The second most important thing about backups is that you can restore them. Save a copy of the backup on a different device – not the same drive your data is on. If your backups are on the same hard drive as your data, you’re doing it wrong. If that drive dies, your backup dies with it.

At least once a month, try to restore on your backups to a different computer. If you can’t, you’re no better off than the businesses who don’t backup at all.

That electricity thing…

I’m a little NASA-ish when it comes to backup power systems. I have an APC SmartUPS uninterruptible power supply (UPS) with automatic voltage regulation (AVR) on every computer as well as the TV. Yes, I really do mean every computer.

While I rarely watch the tube, I don’t want to replace it if I don’t have to. The UPS units are why I have servers that still run after 10 years.

Computers like stable electricity. They, like your data, are an asset. Depending on what type of computer you use, you might be able to replace it for a couple of hundred dollars – but you can’t replace the data.

You can’t get the time back that you’ll waste replacing hardware, reinstalling software, reconfiguring your network and finally, re-keying your data – if you have it.

A $200-300 UPS will pay for itself with the first outage. Having even two minutes to close files and shut things down normally before firing off an email saying “losing power” etc is worth every penny vs. having it all shut down in a millisecond with no notice, damaging data as it goes down.

If and when electricity spikes or failures cream your machine or your data, there is rarely anything your computer person can do to make things right. Quite often, it’s time to replace the computer and start over.

Sound like fun? It isn’t. Save your bacon. Backup your data. Test your backups by restoring them to a different machine. Sleep better at night.

Worth saying twice: I have to keep my clients’ best interest at heart *even when they don’t*.

By: THOR

What are your compelling reasons?

This past week, I’ve had several conversations revolving around why people don’t buy, why people stop buying, how we can get them to use what they bought and how we can get them to switch to our product instead of a competitor’s.

These conversations all have the same foundation: Giving people a compelling reason to change.

Whether we’re talking about buying, changing what they use, or using what they’ve bought, people need compelling reasons to change what they’re doing – even if they’re not doing anything.

Without compelling reasons – buying and implementing is much harder

It seems obvious that making it easier to buy is important, yet some businesses do their best to make it hard to give them your money.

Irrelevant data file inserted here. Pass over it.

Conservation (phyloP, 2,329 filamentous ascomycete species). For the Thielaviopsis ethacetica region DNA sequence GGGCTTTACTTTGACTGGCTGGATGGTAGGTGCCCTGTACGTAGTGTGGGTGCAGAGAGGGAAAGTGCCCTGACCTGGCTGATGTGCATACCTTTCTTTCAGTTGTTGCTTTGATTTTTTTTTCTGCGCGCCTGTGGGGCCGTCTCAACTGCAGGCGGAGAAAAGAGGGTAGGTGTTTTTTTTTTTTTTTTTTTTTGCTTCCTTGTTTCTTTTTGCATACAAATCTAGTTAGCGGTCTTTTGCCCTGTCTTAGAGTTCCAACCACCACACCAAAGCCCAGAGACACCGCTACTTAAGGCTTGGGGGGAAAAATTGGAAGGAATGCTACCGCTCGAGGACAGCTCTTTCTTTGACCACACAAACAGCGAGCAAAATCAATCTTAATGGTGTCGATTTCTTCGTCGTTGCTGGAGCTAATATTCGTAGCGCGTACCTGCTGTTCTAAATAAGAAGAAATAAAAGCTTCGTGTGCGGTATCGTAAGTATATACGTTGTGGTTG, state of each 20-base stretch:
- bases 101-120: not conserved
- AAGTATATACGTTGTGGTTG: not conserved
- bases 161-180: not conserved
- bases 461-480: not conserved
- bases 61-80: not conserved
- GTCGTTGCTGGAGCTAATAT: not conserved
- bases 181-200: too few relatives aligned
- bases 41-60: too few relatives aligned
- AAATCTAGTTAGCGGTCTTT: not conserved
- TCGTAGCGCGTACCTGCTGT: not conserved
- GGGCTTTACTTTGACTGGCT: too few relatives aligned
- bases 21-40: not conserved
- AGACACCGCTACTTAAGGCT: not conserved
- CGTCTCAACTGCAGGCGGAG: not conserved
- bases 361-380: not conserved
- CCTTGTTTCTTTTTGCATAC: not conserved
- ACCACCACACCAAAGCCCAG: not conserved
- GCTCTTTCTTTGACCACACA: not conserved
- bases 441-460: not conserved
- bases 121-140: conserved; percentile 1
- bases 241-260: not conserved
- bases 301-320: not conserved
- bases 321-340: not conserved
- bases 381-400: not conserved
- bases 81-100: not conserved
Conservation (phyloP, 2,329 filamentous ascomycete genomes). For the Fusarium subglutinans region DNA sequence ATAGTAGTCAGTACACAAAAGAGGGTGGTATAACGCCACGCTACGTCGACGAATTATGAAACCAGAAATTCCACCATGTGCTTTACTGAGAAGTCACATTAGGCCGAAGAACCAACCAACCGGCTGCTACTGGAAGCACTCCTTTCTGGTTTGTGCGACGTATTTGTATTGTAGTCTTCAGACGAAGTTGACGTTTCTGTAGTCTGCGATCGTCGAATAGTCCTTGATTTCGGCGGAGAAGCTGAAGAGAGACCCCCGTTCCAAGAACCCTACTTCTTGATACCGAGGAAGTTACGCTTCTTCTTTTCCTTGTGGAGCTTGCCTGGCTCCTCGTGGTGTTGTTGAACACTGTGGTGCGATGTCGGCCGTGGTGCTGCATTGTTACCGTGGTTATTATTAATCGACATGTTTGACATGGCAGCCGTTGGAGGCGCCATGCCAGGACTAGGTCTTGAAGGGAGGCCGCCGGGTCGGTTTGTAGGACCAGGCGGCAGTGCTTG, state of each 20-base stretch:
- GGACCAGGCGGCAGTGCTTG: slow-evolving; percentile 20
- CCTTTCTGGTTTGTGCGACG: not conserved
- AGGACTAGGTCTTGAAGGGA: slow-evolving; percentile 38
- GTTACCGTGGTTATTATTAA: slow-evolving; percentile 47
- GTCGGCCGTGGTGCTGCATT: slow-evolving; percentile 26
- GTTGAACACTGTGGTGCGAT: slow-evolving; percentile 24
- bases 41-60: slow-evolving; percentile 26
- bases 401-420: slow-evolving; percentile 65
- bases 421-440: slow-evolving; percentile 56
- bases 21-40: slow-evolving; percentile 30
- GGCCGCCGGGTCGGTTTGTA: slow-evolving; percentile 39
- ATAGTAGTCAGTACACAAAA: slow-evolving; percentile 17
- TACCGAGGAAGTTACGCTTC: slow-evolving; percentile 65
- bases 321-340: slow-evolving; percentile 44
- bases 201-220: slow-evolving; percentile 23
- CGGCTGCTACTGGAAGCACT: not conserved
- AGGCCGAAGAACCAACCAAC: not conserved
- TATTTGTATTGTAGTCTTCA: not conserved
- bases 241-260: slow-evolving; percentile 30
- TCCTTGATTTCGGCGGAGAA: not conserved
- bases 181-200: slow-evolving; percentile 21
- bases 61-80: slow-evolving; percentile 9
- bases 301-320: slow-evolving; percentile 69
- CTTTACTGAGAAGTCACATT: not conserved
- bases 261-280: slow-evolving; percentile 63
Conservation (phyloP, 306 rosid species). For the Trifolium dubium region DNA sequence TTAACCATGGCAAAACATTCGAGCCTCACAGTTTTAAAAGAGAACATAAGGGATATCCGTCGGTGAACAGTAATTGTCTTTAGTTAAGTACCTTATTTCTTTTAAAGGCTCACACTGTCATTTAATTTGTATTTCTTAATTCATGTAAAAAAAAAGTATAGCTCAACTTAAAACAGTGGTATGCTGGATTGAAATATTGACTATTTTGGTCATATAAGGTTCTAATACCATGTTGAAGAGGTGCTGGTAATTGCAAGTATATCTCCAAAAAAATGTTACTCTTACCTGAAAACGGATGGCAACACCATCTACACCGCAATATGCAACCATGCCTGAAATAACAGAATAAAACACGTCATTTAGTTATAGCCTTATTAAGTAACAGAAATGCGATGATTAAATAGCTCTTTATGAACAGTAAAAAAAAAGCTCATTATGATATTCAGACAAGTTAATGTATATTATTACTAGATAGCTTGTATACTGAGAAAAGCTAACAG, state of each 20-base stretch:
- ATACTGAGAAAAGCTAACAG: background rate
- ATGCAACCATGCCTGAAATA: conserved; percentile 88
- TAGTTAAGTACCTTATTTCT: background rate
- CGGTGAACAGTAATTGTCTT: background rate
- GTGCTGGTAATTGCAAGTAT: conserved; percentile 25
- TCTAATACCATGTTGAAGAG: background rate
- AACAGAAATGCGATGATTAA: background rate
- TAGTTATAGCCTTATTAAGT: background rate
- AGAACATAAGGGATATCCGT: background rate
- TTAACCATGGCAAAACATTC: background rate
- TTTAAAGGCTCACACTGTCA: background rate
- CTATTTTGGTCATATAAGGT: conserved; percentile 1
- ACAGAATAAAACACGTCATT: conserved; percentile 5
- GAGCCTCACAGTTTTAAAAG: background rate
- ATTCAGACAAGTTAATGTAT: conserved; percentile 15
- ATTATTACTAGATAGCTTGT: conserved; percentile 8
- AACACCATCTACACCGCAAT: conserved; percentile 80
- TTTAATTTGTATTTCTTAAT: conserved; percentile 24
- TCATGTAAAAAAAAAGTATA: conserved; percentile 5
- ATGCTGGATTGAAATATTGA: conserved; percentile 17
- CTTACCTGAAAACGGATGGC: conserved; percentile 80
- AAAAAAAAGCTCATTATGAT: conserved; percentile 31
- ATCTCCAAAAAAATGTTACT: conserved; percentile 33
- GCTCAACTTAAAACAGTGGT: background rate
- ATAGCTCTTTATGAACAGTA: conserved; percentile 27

However, buying isn’t the only obstacle to overcome. That’s why I’ve told the software setup story as many times as anyone would listen.

Selling them is one thing, getting them to use, adopt, implement it is quite another – and in fact, it’s more important than the sale over the long term.

If you don’t care what they do after they buy your stuff, it’s an indication that your business model is broken, even if you’re selling that stuff like crazy right now. Someday, that will change. When it does, how will your current business model work?

If you aren’t focusing on making sure they implement what they buy, your business model might not be broken, but your management of it is. You wouldn’t plant a crop and never watering or weed it, so why would you make a sale and then make no effort to cultivate the use of what you sold them?

That’s what the software setup story addresses and as you can read, I’ve been there.

What’s their point of view?

One of the things that fails business owners most often is assuming that their clientele is just like them. To be sure, there some cases where that’s true, but in others – it’s simply wrong.

The danger in this is that people buy, implement and change things for reasons who may not have considered, or for reasons that are meaningless to you. If that reason is the primary driver in decision making for your market and you miss it because their reason means nothing to you, closing a sale could be quite an uphill climb.

Even if you’re shy, you have to ask questions.

What are the obstacles to change? In many cases, they might want to change but think they don’t have the time to retrain their people, adjust their internal business processes and deal with yet another change. Solving that requires your value proposition to be clear, compelling and long-lasting.

What are the real reasons they might change? What truly causes the pain they feel? What keeps them up at night? What makes them worry about their future? Why is changing worth it at all if the outcome is the same? Same reports, same Excel spreadsheets, same profit?

If you don’t know the answers to these questions, you’re going to struggle to sell to them even if you have exactly what they need and want to take away their pain.

I don’t sell things that make the pain go away

If you aren’t making someone’s business pain go away, your clients are probably some portion of the general public. You might want someone to buy your cosmetics, or perhaps you’d like them to give your dry cleaners a chance vs. them continuing to use the one they use now.